• People are dying because they are not people whose deaths would worry leaders in government.
• Why are our leaders not concerned enough to visit these areas to witness the unfolding holocaust?
Turkana, Pokot, Baringo, Makueni and other areas are drought stricken to an extent they compare with the great Ethiopian Famine of 1980s.
The drought is killing old men, women and children. Tragically failure to contain this drought is happening despite knowledge by the government that there would be a shortage of rain and food harvest in many dry areas.
But as the drought continues to bite and threatening to kill more, government leaders led by Deputy President William Ruto are in denial. They maintain there are no deaths linked to starvation.
Government defence seems to say there is no cause for alarm.
People are dying from hunger, not because their starvation is welcome, but because they are not people whose deaths would worry leaders in government. Imagine what hullabaloo there would be if the starvation and hunger in Kenya were in the US or Europe and their victims were White.
But while we can be ignored by world media and world leaders – the way President Donald Trump ignored the massacre of Muslims in New Zealand by a demented white supremacist — why are our leaders not concerned enough to visit these areas to witness the unfolding holocaust and get the feel of the problem? Why has the Cabinet and the President not visited these areas yet?
When leaders fail to visit such areas, they show little interest in solving those problems. When there were riots in South Africa recently, President Cyril Ramaphosa cancelled his trip to Europe and returned home to deal with the problem. Right now when Cyclone Idai is ravaging Mozambique, Zimbabwe and Malawi, leaders of the three countries are busy visiting all the affected areas to show their people that they are concerned.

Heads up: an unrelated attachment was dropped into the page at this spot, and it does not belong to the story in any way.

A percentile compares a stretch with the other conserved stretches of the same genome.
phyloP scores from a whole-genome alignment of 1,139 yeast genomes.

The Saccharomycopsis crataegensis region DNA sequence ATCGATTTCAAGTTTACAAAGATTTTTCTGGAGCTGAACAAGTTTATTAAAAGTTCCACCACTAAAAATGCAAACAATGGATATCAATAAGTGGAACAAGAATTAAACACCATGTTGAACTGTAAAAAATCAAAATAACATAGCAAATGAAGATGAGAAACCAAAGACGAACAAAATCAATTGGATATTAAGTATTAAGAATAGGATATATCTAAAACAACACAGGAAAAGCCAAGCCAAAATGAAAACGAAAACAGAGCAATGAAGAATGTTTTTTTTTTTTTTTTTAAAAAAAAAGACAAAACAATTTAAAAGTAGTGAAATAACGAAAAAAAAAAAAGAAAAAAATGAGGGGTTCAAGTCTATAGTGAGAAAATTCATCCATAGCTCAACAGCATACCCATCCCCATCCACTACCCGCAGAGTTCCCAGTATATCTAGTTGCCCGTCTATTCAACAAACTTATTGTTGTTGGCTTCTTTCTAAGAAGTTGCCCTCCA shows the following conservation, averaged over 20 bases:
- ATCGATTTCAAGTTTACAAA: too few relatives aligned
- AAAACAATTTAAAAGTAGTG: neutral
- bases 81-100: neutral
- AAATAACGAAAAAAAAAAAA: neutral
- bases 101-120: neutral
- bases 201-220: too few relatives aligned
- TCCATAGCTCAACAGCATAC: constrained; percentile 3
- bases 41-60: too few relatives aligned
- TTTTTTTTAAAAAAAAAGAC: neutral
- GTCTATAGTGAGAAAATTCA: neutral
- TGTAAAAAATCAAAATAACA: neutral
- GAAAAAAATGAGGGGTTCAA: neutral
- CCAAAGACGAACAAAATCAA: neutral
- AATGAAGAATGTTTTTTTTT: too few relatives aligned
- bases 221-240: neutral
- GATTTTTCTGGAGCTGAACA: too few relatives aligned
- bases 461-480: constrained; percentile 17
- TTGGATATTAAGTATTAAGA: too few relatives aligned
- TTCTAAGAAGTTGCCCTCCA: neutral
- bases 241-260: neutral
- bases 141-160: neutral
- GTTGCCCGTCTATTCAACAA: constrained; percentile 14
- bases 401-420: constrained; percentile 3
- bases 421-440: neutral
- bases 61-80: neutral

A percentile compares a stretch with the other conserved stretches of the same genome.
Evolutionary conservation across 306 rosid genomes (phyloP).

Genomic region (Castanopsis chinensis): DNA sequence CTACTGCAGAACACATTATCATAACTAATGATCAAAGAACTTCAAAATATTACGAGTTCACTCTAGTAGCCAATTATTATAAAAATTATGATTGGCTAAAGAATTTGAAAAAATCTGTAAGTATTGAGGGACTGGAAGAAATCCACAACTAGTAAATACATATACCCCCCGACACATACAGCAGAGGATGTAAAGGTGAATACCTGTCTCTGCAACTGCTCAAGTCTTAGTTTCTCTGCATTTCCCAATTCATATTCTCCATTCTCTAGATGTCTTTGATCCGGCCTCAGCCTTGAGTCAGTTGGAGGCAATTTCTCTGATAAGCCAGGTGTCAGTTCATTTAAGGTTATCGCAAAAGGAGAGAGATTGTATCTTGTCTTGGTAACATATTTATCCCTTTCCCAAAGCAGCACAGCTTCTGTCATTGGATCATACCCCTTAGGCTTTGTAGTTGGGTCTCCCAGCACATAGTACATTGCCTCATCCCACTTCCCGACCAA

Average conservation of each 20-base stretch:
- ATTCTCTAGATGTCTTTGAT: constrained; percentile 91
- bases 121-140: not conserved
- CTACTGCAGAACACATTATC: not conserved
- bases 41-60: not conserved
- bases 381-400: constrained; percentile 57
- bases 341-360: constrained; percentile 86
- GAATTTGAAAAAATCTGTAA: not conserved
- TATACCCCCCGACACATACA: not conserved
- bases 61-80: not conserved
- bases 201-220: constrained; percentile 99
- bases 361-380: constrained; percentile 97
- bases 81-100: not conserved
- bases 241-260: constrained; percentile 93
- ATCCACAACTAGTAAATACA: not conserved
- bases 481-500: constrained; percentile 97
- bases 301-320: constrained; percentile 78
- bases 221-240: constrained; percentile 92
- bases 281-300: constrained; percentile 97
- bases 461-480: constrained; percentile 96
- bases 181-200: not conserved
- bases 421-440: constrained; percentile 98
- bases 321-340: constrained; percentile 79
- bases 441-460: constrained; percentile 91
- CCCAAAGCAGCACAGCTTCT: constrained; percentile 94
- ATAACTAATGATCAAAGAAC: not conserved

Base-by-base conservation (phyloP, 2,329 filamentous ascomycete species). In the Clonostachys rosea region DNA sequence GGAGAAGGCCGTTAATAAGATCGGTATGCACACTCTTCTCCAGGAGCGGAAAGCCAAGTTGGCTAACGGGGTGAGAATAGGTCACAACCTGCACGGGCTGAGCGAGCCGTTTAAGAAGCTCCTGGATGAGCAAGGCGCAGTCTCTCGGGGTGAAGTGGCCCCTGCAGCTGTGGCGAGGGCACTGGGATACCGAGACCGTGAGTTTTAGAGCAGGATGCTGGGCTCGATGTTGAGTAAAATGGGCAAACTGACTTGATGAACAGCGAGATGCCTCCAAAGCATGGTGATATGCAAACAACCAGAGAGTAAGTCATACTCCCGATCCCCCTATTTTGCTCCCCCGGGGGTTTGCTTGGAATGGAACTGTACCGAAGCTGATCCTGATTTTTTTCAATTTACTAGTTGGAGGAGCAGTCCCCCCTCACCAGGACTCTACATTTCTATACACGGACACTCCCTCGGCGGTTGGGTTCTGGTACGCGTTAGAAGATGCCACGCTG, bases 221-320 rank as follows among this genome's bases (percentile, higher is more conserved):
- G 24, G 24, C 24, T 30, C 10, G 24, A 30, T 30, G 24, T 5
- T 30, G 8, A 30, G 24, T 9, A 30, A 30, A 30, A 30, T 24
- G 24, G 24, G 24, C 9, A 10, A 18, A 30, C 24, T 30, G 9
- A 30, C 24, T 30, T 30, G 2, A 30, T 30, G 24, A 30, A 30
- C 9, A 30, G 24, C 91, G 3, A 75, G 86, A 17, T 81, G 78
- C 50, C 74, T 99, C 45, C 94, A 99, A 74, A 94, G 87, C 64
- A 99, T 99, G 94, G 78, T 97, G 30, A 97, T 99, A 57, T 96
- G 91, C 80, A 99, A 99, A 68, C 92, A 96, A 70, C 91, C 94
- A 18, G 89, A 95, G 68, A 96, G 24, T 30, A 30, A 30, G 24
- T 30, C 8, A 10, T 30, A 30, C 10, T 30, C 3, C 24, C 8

This then is what Kenyan leaders should be. Leaders cannot just sit in their officers and convince people of their concerns.
Drought is not a political or ethnic problem. It should concern every Kenyan. It is a national emergency that the government should pool resources from every other ministry and department and defer all non-essential government activities to save money to save the victims. It is reckless to let people burn to death in the sun when they can get shelter elsewhere.
We say we are fighting drought but in some areas, farmers are looking for market for their produce. This is food the government should have bought prior and distributed to red-zone areas.
To save people from hunger, we need a government that can take responsibility when it fails to fulfil its promises to people or simply fails to save people from death that is preventable. How can people be dying from hunger and have a government refusing to resign when it is squarely responsible for the mess? How can a Finnish government resign for its failure to implement a healthcare programme when in Kenya, the government will not budge for the famine catastrophe? Failure to manage drought is crime enough for the government to resign and pave way for another.
If drought comes every time we have no rains, we need a change of system to end starvations that may never cease. And to save us, the new system only needs to preserve our harvests and distribute them equitably during drought.
Finally, corruption is the real cause of our drought and starvation. If we end graft, we shall also end endemic droughts, starvation, hunger and deaths. But will Kenyans elect leaders with a commitment to end corruption, droughts, starvations, hunger and death? Most likely not yet.